A perfectly crisp dosa is like a slice of heaven, don't you agree? There's just something incredible about how a simple batter can be transformed into that golden-brown delight that we call a dosa. You may ask how restaurants and street food vendors perform this 'miracle.' The truth is, you can try doing it at home too! Sure, you might not succeed on the first try. But you can gradually get better at it. With the right practices, your dosas will at least stop being sticky or dense. (Pro-tip: the next time your dosa becomes too thick, just declare that you've made a kind of uttapam!) But have you wondered what you are doing wrong? Have you tried and failed to make crispy dosas at home? Here are 5 possible reasons for your dosa problems:
5 Mistakes To Avoid While Making A Dosa:
1. Using cold batter
Whether you make your own dosa batter or buy it from outside, you probably store it in the refrigerator for later use. Especially when the climate is hot, there is no other option but to cool the batter to prevent it from going sour. However, never use cold batter immediately after removing it from the fridge. If you do, you'll have trouble spreading the dosa on the tawa. Cold batter yields sticky, lumpy dosas that are far from the target consistency. Hence, always remember to let your batter sit for around 15-20 minutes (or until it's near room temperature) before you start making dosas.
(Also Read: Ragi Dosa To Chicken Dosa: 5 Protein-Packed Dosa Recipes You Should Try Today)
2. Adding too much water to the batter
This mistake can happen either when you are making the batter or when you are using leftover batter. Some kinds of dosas, like the neer dosa, require the batter to be thinner than usual. However, regular dosas should be made using a slightly coarse batter. Another problem you may face is refrigerated batter that has become too thick. Remember to add water sparingly and mix it well. If the dosa batter has too much water, the dosa will not stay intact later on.
(Also Read: How To Make The Perfect Dosa Batter- 7 Easy Tips)
3. Greasing the tawa wrongly
You can use oil, butter or ghee to grease your tawa. Ensure that you add a sufficient amount and spread it across the entire surface of the tawa. The tawa should be heated before you grease it. You may have seen roadside vendors sprinkling a few drops of water on the tawa before making the dosa. If the water sizzles and quickly evaporates, it means that the tawa is hot enough to begin. You can try doing this carefully at home, too. Another trick is to wrap half an onion in a thin cloth and soak it in a little bit of oil. You can then use this onion to evenly grease your dosa tawa. Remember to add more oil/butter around the edges of your dosa once you have spread the batter. You have to repeat this for every dosa you make.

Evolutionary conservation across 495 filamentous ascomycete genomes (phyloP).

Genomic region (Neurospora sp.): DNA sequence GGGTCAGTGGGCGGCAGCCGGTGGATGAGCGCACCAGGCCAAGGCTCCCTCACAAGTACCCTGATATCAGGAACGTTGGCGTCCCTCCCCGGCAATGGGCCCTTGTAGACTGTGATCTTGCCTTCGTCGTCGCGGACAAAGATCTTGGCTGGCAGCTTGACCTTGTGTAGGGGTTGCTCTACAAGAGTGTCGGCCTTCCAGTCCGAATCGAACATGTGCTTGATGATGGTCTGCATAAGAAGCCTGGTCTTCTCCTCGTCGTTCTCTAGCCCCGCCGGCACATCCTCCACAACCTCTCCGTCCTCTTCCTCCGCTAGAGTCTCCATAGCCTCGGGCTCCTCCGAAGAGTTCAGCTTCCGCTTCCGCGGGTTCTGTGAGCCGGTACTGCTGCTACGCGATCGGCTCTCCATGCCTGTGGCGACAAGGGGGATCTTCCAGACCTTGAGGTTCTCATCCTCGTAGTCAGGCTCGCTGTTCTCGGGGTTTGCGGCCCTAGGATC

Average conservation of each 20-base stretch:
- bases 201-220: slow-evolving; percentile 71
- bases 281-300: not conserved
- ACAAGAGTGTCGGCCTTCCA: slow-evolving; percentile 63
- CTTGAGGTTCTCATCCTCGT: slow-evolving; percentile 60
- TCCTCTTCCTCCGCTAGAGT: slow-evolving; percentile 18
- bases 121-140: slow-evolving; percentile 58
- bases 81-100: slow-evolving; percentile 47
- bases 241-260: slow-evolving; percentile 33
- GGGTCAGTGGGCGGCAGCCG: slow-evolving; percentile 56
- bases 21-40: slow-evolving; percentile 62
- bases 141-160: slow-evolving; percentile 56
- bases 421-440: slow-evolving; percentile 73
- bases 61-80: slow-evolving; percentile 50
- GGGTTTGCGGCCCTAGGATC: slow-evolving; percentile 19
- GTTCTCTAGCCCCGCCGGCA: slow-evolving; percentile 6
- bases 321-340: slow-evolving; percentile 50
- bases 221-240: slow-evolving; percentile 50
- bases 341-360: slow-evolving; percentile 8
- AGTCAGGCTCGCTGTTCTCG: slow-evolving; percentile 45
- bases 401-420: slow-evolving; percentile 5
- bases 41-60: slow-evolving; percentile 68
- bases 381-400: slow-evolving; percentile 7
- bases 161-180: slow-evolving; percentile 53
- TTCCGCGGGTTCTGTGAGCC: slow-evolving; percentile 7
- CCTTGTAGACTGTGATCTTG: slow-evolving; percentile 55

(Also Read: How To Make Instant Crispy Dosa In Just 15 Mins, Recipe Video Inside)
4. Using a moist tawa
Take care that your tawa is completely dry before you start heating and greasing it. Never reuse a tawa without wiping it dry and removing any old food particles. Any such 'foreign' elements will create a problem later. If your dosas tend to always stick to your tawa, you can try fixing it by using flour. This technique is simple: take a little bit of flour (or atta) and rub it gently along the entire surface of the tawa. Ensure that you cover the sides too. Turn the tawa upside down to dust off the flour and use a dry cloth to wipe off any excess flour. This removes the moisture from the tawa and will save your dosas from sticking to the tawa.
5. Adding the batter too late
Making the perfect dosa is also about getting temperatures right. As discussed earlier, using a batter that is too cold is never a good idea. Similarly, you also need to check the temperature of your tawa. If you let the tawa get too hot before adding the batter, it won't get spread in a circular shape. Rather, it will start getting cooked at the spot where you added the first spoon of batter. This will lead to a thick, uneven dosa. So take care to add the batter when the tawa is just heated and not scalding hot.
Most people agree that making perfect, restaurant-style dosas at home takes patience and practice. Over time, one gets better at it. But even if you are a beginner, avoid these rookie mistakes.
(This content including advice provides generic information only. It is in no way a substitute for qualified medical opinion. Always consult a specialist or your own doctor for more information. NDTV does not claim responsibility for this information.)